Doing Life Together

relax-1276639_1920When someone in a relationship has a narcissistic personality disorder, it is quite challenging. Who wants to be with a person who thinks he is always right or consumed with his own issues? In fact, relationships often end because of the lack of attention to the other person. The characteristics of the disorder make relationships difficult: Grandiosity, need for admiration, lack of empathy, entitlement, explosiveness, arrogance and envy and more.

Therapy helps but building a treatment alliance with a narcissistic patient is slow and gradual. The person often wants to drop out of therapy or reject the therapist. Therapy requires self-reflection, grappling with insecurities, and allowing someone else to control or question. And asking a narcissist to join a group? Well, if they eagerly agree, you probably have the diagnosis wrong!

The old thinking was that people with this type of personality disorder did not do well in group therapy. Group work requires a patient to give and take, listen well to others, have empathy for others, and be able to connect with other people. Because of these requirements, group work was thought to be unsuitable given the characteristics of the narcissist.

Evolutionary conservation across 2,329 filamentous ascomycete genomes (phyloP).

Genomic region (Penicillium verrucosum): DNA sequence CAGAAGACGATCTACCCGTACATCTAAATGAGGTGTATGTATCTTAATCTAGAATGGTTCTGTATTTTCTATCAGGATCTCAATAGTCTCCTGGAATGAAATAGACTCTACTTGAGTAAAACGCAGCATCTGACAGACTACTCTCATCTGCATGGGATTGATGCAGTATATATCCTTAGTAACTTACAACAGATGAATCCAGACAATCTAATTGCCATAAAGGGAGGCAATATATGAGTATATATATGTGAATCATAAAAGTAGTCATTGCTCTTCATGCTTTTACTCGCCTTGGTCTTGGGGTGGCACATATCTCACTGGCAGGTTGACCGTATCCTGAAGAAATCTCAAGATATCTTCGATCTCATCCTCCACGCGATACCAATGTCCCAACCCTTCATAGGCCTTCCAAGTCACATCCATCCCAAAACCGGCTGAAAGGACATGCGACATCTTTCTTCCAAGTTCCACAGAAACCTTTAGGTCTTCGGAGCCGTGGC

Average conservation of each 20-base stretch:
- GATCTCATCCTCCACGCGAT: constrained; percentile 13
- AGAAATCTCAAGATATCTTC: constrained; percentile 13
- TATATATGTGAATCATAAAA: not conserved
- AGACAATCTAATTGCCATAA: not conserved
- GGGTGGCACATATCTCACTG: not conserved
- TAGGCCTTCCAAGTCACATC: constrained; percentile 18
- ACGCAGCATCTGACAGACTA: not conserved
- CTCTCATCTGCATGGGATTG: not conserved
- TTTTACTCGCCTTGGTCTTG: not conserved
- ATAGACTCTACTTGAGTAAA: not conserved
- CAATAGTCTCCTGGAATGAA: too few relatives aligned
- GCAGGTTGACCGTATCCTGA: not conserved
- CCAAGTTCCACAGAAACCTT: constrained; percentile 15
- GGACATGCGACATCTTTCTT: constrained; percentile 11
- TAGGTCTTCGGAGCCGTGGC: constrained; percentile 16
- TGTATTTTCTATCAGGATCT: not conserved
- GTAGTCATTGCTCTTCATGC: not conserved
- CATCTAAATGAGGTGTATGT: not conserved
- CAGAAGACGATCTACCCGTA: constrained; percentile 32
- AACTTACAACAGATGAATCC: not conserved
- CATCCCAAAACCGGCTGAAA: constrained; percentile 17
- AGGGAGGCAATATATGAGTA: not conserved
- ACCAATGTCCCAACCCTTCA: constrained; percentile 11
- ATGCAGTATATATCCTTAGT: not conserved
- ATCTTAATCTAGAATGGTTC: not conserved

Now, we are thinking that long-term group therapy could be helpful. But long-term is the key. The narcissist has to stay with it and not run at the first sign of insult. Group therapy provides a safe haven to explore  boundaries, receive feedback from other people, develop trust and increase self-reflection abilities. For the narcissistic patient, this means commitment to a group is long enough to establish trust and feelings of safety. And both take time.

One concern is that once the narcissist begins to understand that their feelings are routed in inferiority or sadness, they may be at risk for suicide. But again, the group can help encourage the narcissist that if he sticks with it, those feelings can be resolved. And when you have group support, it helps anyone feel better.

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